Most geologic structures are not ideally planar. Nevertheless, we may still have to locate the intersections of, say, a folded bed or an intrusive contact with a curving fault. One particularly important case of two intersecting surfaces is the intersection of any geologic structure with the topography. For now, let us consider the intersection of relatively simple surfaces.
Most of the methods we used in finding the intersections of two planes still apply; after all, planes are surfaces. The structure contours are not straight lines and the intersection is not a straight line, but in the most important respects, the two situations are the same. We find the intersections of matching structure contours and draw a smooth curve through the intersection points.
Since the spacing of contours varies, it may be useful to interpolate intermediate points.
An intersection line can never cross one contour unless the same elevation contour from the other surface intersects at that point. You must have three lines crossing: the intersection line and two contour lines.
Be extremely careful that you locate the intersections of matching contours. It can be very easy to mismatch contours.
1. Find the intersection of these two dikes with their
structure contours shown.
2. Locate the intersections of matching contours.
3. Interpolate where contours vary greatly in spacing.
4. Construct a smooth curve through the intersections.
Problems such as the intersection of three surfaces or the intersection of a line and a surface can be solved in much the same way as the simple straight line and plane problems by using the intersection method described here.
Geologic structures in the subsurface can result in situations that are unfamiliar. Structure contours can appear to cross (structures may have overhangs or layers can be overturned) and they can terminate (at faults). Structure contours only appear to cross because a 500-meter contour that crosses a 400-meter contour is actually 100 meters above it.
|1. A fold with structure contours. The fold is overturned.
It is actually recumbent and cannot be considered either an anticline or a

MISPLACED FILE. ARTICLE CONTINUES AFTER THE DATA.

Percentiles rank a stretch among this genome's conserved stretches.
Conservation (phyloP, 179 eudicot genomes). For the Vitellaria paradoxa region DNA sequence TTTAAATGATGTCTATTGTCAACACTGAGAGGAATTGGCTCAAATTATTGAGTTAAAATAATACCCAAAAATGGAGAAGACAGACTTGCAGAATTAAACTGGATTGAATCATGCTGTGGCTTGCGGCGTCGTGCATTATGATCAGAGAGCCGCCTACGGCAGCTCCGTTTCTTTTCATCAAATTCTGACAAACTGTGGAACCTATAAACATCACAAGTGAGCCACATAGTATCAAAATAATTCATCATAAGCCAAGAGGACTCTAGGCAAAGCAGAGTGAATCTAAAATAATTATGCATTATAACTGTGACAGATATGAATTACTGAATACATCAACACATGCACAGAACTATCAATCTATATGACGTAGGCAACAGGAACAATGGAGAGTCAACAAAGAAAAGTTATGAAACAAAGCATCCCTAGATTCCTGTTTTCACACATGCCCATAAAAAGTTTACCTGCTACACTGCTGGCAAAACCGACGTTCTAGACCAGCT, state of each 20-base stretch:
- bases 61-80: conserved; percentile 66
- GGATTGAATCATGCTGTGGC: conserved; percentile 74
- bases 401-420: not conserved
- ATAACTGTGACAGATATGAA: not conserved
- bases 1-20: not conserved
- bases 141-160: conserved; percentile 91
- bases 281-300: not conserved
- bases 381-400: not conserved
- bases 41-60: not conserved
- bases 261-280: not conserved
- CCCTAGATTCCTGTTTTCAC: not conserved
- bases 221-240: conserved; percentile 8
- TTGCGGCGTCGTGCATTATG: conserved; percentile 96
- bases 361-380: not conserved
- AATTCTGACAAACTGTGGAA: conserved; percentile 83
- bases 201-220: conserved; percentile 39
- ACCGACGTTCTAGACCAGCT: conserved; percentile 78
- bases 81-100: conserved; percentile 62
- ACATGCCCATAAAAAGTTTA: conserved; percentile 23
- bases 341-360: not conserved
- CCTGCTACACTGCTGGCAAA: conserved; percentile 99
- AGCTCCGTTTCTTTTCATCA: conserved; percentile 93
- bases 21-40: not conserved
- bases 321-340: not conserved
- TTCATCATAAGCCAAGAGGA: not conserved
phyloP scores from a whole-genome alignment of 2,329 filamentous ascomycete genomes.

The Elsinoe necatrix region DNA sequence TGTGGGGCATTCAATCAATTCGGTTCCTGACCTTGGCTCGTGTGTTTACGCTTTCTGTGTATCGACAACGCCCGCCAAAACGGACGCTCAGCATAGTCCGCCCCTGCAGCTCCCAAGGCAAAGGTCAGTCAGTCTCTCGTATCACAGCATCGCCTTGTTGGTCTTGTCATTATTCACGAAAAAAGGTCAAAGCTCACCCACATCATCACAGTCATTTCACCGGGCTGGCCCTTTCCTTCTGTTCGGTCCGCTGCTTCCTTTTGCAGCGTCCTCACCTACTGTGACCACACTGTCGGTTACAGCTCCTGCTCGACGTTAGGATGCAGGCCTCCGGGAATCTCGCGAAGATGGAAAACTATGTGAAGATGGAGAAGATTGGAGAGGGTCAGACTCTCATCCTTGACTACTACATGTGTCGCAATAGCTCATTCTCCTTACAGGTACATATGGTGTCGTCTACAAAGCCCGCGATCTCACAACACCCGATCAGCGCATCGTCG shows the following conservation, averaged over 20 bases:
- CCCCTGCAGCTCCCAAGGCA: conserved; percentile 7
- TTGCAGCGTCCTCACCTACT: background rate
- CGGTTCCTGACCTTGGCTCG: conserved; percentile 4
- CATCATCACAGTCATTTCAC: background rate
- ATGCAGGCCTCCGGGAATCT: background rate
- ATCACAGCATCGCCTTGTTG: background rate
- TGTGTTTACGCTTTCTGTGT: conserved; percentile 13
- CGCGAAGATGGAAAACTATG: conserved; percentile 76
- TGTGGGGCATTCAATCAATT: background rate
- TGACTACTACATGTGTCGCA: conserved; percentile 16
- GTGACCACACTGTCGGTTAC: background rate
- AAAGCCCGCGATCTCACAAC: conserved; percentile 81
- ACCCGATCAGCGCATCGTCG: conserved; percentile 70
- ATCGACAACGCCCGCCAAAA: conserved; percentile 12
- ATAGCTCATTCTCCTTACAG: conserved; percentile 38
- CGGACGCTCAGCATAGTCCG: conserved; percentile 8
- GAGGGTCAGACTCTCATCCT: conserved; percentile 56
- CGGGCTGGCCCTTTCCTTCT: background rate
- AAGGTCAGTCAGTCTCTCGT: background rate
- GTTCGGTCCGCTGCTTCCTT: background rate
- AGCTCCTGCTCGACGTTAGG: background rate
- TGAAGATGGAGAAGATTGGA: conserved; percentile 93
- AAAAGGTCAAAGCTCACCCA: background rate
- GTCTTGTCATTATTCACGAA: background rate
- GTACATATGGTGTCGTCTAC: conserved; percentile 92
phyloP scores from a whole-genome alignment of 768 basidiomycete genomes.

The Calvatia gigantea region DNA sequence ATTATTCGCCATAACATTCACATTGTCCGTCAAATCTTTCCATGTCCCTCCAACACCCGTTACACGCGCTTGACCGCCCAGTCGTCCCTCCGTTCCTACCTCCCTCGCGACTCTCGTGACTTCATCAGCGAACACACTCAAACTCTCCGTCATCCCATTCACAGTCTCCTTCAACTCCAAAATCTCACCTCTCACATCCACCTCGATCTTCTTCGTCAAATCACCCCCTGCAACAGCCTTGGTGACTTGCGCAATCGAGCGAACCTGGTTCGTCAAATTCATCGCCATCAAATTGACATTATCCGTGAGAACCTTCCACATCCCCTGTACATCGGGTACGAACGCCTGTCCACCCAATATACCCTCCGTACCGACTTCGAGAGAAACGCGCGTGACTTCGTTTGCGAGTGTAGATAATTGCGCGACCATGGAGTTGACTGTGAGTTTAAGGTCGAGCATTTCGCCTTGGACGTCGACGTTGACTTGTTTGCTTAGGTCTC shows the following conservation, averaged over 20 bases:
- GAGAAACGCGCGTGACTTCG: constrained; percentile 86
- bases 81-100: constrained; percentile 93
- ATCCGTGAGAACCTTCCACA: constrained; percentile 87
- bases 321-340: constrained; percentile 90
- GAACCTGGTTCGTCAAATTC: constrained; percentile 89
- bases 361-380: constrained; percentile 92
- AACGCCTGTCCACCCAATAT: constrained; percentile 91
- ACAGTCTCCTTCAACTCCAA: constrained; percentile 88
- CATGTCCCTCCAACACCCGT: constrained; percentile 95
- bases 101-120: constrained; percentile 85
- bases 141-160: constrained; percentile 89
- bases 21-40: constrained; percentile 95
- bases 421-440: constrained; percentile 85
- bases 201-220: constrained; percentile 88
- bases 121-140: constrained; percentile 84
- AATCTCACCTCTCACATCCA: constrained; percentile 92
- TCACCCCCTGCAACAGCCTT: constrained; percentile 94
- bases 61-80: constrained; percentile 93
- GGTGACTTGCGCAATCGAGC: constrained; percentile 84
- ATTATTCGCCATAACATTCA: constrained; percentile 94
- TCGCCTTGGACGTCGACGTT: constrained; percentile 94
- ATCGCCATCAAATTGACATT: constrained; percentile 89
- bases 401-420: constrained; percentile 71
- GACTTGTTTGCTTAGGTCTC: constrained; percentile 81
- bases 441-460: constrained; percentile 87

2. A small intrusion that intersects the fold. It is shown here by itself. The intrusion is shaped somewhat like an upside-down pear tilted to the north.
3. Here the top surface of the fold is colored to help visualize its form.
4. The top surface of the intrusion is similarly colored.
Note that the contours appear to cross. That is, their projections on the surface cross. The contours themselves are separated vertically by 100 meter intervals.
In a case like this you do whatever you have to do to visualize the structure. It may mean making cross-sections or other auxiliary techniques. You may end up building three-dimensional models if the stakes are high enough. Whatever it takes.
This is a fairly nasty case. A couple of comments are in order. First of all, where the intrusion cuts the fold, obviously that part of the fold no longer exists. As we do the construction we treat the fold and the intrusion as interpenetrating mathematical surfaces, but physically that is not the case. We might assume the structure contours on the fold were generated by extrapolating surface data, perhaps in conjunction with borehole information. The shape of the intrusion might be known from surface outcrop, borehole data, geophysical data, or a combination of all of them. Perhaps the contact between the intrusion and the contoured unit in the fold is mineralized, creating an economic reason to map the intersection. Geologists analyzing such a case might spend weeks on the problem.